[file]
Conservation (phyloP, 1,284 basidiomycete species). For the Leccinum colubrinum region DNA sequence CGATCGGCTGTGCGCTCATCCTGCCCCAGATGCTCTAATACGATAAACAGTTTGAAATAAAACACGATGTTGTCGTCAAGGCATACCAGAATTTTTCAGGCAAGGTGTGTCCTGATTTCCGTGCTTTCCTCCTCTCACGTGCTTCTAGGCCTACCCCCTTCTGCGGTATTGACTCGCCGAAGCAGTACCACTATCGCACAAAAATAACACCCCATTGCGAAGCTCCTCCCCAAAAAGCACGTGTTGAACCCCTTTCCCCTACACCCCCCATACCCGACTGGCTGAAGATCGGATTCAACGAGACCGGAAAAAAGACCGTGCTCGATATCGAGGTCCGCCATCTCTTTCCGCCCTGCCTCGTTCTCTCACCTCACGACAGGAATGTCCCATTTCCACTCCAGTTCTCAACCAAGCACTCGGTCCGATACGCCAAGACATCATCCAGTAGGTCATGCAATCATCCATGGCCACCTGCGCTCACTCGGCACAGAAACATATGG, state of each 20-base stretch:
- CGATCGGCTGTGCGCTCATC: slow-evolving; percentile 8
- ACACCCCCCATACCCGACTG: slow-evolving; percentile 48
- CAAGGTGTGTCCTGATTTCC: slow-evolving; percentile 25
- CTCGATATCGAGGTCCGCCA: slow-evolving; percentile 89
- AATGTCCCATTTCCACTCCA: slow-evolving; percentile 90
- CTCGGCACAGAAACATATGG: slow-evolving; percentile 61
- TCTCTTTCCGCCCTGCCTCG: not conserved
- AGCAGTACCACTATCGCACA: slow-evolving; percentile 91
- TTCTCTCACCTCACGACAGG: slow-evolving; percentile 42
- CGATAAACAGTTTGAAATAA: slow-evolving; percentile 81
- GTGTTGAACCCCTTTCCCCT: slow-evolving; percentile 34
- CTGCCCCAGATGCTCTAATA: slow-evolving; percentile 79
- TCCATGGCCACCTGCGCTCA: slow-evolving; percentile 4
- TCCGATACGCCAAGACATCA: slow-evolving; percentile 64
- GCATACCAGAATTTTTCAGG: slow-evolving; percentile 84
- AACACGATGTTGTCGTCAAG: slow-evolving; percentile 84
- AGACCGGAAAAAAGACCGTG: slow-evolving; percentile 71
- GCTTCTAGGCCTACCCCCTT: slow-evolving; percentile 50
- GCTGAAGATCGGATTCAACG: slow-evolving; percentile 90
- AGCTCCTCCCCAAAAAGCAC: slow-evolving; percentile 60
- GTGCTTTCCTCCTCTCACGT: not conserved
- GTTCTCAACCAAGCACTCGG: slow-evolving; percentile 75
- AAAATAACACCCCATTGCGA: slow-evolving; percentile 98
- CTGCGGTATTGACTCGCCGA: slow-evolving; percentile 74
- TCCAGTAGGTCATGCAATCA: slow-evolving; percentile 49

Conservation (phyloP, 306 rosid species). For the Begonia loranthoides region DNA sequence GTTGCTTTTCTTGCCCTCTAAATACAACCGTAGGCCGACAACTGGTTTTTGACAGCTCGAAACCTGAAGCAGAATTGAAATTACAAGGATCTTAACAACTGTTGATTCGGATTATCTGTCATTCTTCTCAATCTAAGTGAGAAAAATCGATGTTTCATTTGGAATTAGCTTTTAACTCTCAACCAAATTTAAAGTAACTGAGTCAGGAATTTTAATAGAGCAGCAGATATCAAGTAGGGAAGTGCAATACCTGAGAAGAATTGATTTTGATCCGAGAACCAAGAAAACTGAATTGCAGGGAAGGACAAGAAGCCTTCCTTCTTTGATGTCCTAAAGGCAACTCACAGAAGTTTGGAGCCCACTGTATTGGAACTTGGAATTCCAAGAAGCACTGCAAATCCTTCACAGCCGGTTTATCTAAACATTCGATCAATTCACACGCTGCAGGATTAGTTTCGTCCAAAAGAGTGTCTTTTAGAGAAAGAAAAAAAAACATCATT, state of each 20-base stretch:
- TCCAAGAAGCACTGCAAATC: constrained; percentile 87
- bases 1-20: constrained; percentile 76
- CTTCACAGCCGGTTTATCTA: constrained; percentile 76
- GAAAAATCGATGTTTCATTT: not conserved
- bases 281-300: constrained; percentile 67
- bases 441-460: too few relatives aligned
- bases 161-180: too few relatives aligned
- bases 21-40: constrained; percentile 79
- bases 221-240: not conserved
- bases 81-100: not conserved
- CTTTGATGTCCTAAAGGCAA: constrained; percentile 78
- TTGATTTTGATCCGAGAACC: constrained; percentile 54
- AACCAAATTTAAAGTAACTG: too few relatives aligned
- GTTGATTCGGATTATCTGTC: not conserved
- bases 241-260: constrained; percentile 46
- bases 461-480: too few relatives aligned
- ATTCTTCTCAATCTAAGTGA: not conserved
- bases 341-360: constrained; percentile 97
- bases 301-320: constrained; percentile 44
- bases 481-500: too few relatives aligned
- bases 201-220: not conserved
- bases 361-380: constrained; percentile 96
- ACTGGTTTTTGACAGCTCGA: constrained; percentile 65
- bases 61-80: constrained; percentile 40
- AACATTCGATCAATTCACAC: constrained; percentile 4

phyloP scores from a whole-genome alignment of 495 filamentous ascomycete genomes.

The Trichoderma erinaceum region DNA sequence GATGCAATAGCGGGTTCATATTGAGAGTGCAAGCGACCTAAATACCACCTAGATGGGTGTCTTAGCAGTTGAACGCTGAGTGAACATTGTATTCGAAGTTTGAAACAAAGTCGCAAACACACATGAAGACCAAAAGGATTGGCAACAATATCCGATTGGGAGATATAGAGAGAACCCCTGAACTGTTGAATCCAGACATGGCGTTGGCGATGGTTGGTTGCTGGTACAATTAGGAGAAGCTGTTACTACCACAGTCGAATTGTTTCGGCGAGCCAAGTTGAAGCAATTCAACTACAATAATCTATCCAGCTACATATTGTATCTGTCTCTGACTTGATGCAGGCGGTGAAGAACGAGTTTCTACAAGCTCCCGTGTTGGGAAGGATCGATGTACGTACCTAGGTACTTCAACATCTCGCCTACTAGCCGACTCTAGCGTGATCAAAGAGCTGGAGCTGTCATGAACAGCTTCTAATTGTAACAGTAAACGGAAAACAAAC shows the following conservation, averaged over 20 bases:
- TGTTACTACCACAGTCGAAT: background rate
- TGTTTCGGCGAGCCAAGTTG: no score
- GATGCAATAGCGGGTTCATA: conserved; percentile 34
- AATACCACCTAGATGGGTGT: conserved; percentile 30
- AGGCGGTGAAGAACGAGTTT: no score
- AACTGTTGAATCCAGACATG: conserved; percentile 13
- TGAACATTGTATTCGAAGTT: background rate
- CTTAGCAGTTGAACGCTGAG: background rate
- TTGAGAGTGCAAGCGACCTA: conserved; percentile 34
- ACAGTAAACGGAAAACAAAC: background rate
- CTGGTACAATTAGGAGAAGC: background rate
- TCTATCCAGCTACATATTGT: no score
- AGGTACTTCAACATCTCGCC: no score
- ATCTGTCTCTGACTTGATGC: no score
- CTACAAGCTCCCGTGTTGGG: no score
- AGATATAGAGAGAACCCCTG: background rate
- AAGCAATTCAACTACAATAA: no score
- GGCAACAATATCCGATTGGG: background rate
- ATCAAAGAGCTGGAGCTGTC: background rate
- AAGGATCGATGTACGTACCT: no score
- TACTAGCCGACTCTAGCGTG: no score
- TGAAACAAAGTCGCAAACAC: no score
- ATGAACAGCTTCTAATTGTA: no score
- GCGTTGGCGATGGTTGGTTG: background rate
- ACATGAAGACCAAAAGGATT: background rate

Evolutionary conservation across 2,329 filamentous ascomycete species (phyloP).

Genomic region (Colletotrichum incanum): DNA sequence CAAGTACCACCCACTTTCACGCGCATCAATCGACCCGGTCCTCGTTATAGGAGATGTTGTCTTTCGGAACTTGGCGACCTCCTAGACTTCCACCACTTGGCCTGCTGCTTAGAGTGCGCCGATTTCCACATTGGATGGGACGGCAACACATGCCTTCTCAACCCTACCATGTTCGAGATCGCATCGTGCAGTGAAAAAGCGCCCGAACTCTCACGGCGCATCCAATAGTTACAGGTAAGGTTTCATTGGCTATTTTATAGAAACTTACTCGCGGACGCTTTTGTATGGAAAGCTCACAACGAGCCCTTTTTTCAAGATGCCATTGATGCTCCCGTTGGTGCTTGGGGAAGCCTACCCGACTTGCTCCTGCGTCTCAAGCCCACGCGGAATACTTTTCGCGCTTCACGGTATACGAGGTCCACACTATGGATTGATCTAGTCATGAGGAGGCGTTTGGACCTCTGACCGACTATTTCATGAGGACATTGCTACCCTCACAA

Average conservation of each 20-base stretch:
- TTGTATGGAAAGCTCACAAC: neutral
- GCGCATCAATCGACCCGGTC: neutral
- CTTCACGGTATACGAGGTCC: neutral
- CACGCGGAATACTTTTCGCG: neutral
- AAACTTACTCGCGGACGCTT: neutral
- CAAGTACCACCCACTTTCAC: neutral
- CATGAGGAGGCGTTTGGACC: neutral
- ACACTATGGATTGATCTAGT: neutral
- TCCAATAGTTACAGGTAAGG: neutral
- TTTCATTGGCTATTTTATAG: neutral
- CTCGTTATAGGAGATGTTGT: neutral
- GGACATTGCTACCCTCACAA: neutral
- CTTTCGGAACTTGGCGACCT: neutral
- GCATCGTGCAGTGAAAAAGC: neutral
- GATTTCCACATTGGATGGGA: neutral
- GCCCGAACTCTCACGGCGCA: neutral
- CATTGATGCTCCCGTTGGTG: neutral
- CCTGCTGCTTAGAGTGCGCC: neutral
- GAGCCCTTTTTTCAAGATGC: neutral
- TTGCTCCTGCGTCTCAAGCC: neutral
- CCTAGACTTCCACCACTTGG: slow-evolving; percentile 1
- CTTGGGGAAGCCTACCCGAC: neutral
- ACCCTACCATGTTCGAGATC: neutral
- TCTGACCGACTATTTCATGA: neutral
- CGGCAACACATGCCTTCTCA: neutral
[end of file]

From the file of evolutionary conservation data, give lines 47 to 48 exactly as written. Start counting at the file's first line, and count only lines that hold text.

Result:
- bases 481-500: too few relatives aligned
- bases 201-220: not conserved